How to pack light
Our top tips to help you pack light as a feather and arrive at your destination stress-free!
Russell Square, London, at dusk, on a bitterly cold January evening, I’d just gotten off a 20 hour flight, jet lagged and exhausted, thinking only about diving down into a hotel pillow. At that moment, the handle of my giant suitcase snapped off with a great ‘crack’, much to the dismay of the poor porter, who had just struggled for the past 10 minutes to drag it up the stairs of the Regent Hotel. It was then, staring at my broken baggage, far too heavy for me to carry, let alone the porter to even drag, that I realised I had, once again, entirely over packed. Fast forward two years and I can proudly say that I can now lift my luggage off the airport conveyer belt with the ease and grace of a migrating swan. It’s a liberating and satisfying art I have learnt to master the hard way, and I’ve got a few sure fire tips to make sure you don’t have to.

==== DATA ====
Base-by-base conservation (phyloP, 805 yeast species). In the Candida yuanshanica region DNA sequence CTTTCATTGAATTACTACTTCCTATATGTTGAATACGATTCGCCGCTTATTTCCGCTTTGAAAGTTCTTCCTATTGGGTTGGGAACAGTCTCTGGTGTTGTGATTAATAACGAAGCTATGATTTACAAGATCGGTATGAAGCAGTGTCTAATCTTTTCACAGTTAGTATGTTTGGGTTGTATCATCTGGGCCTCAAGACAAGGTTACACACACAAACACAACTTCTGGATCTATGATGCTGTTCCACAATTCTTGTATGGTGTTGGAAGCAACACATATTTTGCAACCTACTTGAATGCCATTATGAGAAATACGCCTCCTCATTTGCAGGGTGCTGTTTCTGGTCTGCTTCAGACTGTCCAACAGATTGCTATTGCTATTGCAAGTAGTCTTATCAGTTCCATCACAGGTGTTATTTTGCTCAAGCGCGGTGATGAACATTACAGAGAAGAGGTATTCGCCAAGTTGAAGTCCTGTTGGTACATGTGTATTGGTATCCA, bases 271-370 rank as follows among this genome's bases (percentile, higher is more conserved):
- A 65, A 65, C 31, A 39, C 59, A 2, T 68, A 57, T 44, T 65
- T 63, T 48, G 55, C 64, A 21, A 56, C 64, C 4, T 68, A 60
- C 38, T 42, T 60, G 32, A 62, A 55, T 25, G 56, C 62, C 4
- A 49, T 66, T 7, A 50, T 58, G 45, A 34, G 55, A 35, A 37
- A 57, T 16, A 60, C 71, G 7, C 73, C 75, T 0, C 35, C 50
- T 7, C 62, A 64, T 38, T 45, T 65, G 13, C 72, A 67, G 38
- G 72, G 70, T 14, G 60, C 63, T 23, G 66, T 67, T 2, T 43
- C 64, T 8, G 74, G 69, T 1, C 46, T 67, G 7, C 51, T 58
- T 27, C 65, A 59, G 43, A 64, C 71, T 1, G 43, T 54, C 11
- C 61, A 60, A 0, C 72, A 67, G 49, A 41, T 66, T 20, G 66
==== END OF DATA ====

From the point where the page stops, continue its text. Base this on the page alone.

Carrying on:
When we ditch what we don’t need, pack light with only the bare essentials and rely on the thrill of destination shopping, packing suddenly becomes a five minute job. And the best part: arriving at your destination as light as a bird, free to start your holiday the moment you step off the plane, with grumblings about your luggage becoming a thing of the past.
1One of each, and take half out
This is where the art of packing evolves into a quite literally a mathematical equation. Lay out everything out you could possibly need or want for your upcoming trip, then ditch half. Six sets of jeans? Take out three, and only one of each type. Four white Ts? Choose two. Two messenger bags? Pick your favourite. You may feel a pang of guilt, as though you’re parting with a friend, but believe me; once you reach your destination you won’t even remember what you left behind. There is nothing more exasperating than carting possessions around in the bottom of a suitcase only to remain there for you to unpack when you get home.
2Shop when you arrive